What is Victoria, Australia?

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  • Written By: Mary Elizabeth
  • Edited By: Bronwyn Harris
  • Last Modified Date: 12 March 2020
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Victoria, Australia, named for Queen Victoria. of Great Britain, is one of Australia’s 6 states and 2 territories, along with New South Wales, Queensland, South Australia, Tasmania, Western Australia, the Australian Capital Territory, and the Northern Territory. Victoria, the most southeastern state in Australia, is bordered on the west by South Australia, to the north by New South Wales, from which it is mainly divided by the Murray River, Australia’s main river, and on the south by the Indian Ocean, the Bass Strait, and the Tasman Sea, from west to east.

Although it is sixth largest in size, with 87,806 square miles (227,416 sq km) — which is 3% of the land area in Australia, it is the second largest in population, with a 2006 population of 5,128,300. Victoria has 8,293 miles of coastline (13,347 km), and it is completely in the temperate zone. The highest point is Mount Bogong at 6,516 feet (1,986 m).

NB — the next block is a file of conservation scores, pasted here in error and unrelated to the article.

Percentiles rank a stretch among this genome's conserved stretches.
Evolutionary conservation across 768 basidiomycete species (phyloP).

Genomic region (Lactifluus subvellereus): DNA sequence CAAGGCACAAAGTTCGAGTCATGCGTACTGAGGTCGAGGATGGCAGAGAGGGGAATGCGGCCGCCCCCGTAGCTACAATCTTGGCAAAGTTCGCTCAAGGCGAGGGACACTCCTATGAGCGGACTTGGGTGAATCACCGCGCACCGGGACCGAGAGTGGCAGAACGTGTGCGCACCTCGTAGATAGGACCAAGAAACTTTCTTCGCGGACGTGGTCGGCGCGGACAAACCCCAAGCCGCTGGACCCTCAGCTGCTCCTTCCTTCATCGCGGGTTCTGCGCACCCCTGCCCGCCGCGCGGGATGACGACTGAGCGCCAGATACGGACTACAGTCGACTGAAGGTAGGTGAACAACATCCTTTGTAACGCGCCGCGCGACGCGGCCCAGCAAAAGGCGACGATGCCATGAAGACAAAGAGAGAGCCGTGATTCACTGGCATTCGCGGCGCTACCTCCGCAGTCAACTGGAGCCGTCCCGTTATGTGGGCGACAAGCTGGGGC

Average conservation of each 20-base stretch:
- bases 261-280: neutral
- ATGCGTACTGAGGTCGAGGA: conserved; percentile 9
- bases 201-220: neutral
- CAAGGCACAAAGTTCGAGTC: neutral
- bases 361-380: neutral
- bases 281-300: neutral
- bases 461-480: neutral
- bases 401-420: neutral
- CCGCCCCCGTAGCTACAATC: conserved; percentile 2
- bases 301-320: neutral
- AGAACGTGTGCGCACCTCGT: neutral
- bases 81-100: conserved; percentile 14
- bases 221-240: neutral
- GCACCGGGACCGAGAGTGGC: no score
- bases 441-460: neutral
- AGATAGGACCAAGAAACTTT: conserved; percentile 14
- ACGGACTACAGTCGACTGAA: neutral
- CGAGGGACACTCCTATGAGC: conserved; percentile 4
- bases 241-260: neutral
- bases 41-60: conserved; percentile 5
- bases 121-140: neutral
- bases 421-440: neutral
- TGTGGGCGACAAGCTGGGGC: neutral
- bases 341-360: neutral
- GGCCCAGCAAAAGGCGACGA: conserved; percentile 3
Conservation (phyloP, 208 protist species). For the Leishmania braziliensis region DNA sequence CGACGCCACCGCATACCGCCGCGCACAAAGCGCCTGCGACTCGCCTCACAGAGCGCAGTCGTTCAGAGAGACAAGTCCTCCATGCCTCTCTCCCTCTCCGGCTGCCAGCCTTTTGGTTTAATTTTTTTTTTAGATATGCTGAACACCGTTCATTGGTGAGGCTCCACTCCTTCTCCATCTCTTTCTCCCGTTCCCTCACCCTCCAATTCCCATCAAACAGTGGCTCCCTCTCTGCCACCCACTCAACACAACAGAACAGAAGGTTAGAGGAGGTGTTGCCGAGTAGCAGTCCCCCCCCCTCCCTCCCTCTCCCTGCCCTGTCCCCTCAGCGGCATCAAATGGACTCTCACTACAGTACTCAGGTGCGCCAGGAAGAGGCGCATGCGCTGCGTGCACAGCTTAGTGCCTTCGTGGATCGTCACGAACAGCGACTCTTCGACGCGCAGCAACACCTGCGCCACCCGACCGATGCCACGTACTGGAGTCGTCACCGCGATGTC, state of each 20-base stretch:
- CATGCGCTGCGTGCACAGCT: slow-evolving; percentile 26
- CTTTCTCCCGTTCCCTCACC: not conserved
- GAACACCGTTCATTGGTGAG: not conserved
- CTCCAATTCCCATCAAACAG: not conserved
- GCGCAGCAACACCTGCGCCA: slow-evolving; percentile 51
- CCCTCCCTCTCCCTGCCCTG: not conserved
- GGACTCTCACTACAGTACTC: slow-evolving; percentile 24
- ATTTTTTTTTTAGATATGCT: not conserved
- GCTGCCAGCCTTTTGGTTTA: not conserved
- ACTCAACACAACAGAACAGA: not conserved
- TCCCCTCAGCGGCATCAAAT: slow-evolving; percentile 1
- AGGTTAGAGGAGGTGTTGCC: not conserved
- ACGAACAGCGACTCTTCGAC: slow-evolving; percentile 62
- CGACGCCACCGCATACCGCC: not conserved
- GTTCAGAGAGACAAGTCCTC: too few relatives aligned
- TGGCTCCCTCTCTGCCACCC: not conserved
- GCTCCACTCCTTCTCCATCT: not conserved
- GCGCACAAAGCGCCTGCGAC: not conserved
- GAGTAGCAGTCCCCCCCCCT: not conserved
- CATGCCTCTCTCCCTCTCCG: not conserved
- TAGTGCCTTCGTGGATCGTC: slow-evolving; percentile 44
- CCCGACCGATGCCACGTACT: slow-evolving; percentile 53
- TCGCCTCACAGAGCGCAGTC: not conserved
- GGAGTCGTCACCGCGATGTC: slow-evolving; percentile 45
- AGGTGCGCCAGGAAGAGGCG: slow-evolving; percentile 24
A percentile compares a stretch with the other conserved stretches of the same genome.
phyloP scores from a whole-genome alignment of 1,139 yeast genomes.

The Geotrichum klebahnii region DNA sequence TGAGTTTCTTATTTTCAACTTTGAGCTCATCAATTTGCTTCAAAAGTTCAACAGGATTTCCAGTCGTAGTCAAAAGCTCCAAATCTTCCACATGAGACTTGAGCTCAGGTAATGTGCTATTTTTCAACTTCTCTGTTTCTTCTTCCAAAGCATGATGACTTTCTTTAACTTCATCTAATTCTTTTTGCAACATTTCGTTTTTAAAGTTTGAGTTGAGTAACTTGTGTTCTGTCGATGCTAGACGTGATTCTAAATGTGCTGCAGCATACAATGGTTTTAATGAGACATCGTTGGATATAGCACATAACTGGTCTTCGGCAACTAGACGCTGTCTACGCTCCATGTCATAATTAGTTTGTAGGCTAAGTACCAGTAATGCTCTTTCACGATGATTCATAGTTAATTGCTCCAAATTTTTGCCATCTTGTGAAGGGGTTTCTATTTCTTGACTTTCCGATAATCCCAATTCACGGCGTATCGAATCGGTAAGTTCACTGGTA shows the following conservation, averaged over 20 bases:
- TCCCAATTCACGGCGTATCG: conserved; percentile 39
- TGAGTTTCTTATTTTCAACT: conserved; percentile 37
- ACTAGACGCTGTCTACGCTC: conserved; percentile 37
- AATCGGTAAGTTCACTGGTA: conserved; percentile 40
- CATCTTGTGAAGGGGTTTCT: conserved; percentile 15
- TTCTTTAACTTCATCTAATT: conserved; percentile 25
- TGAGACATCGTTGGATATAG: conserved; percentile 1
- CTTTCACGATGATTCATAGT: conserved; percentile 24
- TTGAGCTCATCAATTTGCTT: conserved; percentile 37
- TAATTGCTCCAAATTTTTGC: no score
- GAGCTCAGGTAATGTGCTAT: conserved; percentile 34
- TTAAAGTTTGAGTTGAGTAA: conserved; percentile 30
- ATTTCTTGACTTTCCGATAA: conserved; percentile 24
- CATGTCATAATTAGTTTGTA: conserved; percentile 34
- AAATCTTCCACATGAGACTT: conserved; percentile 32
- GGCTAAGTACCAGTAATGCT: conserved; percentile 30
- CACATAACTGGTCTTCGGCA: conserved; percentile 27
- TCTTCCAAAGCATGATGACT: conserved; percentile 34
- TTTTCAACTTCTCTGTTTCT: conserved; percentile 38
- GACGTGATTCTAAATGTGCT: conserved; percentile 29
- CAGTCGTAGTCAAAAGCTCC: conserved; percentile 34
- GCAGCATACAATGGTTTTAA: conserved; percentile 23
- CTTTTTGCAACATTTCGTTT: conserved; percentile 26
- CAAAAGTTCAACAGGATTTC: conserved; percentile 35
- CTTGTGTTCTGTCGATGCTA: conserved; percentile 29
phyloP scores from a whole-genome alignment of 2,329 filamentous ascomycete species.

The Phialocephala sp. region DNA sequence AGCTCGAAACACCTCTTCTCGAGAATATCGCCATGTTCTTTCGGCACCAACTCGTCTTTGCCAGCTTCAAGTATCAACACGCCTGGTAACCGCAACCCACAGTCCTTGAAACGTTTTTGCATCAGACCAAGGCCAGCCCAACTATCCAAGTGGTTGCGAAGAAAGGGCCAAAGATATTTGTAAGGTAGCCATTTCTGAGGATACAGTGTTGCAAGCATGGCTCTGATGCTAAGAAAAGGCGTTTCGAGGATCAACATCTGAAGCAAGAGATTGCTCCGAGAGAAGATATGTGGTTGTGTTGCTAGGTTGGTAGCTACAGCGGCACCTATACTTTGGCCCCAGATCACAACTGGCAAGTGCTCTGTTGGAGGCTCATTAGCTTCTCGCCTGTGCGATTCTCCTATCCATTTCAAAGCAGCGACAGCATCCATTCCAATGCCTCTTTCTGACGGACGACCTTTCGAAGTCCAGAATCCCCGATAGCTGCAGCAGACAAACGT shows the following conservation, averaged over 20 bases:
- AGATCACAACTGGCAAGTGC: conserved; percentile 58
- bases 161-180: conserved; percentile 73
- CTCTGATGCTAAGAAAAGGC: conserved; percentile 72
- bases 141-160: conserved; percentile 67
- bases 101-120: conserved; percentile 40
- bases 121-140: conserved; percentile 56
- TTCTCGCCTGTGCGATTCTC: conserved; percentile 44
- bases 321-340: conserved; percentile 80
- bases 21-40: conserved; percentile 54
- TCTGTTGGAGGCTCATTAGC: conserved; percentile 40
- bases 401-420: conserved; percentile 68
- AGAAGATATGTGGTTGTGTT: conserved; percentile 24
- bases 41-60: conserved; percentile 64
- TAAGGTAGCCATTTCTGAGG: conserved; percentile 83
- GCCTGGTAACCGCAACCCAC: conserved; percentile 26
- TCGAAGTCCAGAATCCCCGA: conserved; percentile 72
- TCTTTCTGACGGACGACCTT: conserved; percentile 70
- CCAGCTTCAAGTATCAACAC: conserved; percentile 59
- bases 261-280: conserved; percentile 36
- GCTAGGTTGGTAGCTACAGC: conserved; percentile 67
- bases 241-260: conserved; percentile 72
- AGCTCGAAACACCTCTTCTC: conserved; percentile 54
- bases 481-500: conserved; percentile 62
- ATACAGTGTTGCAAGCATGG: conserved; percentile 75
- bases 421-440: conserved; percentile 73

Victoria is nicknamed the Garden State, and its motto is “Peace and Prosperity.” Its state emblems are as follows:


  • State flower: Common (Pink) Heath.
  • State bird: Helmeted Honeyeater
  • State animal: Leadbeater’s possum, believed to live only in Victoria
  • State marine animal: Weedy Seadragon, which live only in southern Australian waters

    The first of the Australian Colonies to have its own flag, Victoria’s flag is a blue field adorned with the five stars of white that form the shape of the constellation known as the Southern Cross, with St. Edward’s Crown above it. A Union Jack is shown in the upper left. The design was set in 1901.

    Victoria had been inhabited by aboriginal peoples for 40,000 years before Europeans came. Although the British government forbade settling there, the 1830’s saw the crossing of the Bas Strait by the Henty family and John Batman, the latter of whom started the colony that became Melbourne, which grew even more after the discovery of gold nearby in 1851 led to a gold rush. Melbourne, on the southern coast, is now the capital and largest city in Victoria, and the second largest city in Australia. Other important cities in Victoria include Geelong, Ballarat, and Bendigo.

    Victoria’s economy is closely tied to its oil and natural gas production, and it makes up nearly a quarter of Australia’s gross domestic product. In the agricultural realm, wheat and fodder are the main crops, and there are dairy, sheep, cattle, and cereal grain farms, as well as vineyards. Victoria lost its place as the locus of the Australian financial and cultural community to New South Wales at the end of the Twentieth Century, but has been gaining ground again in the Twenty-First Century. Nevertheless, it remains the leading dairy state in Australia.



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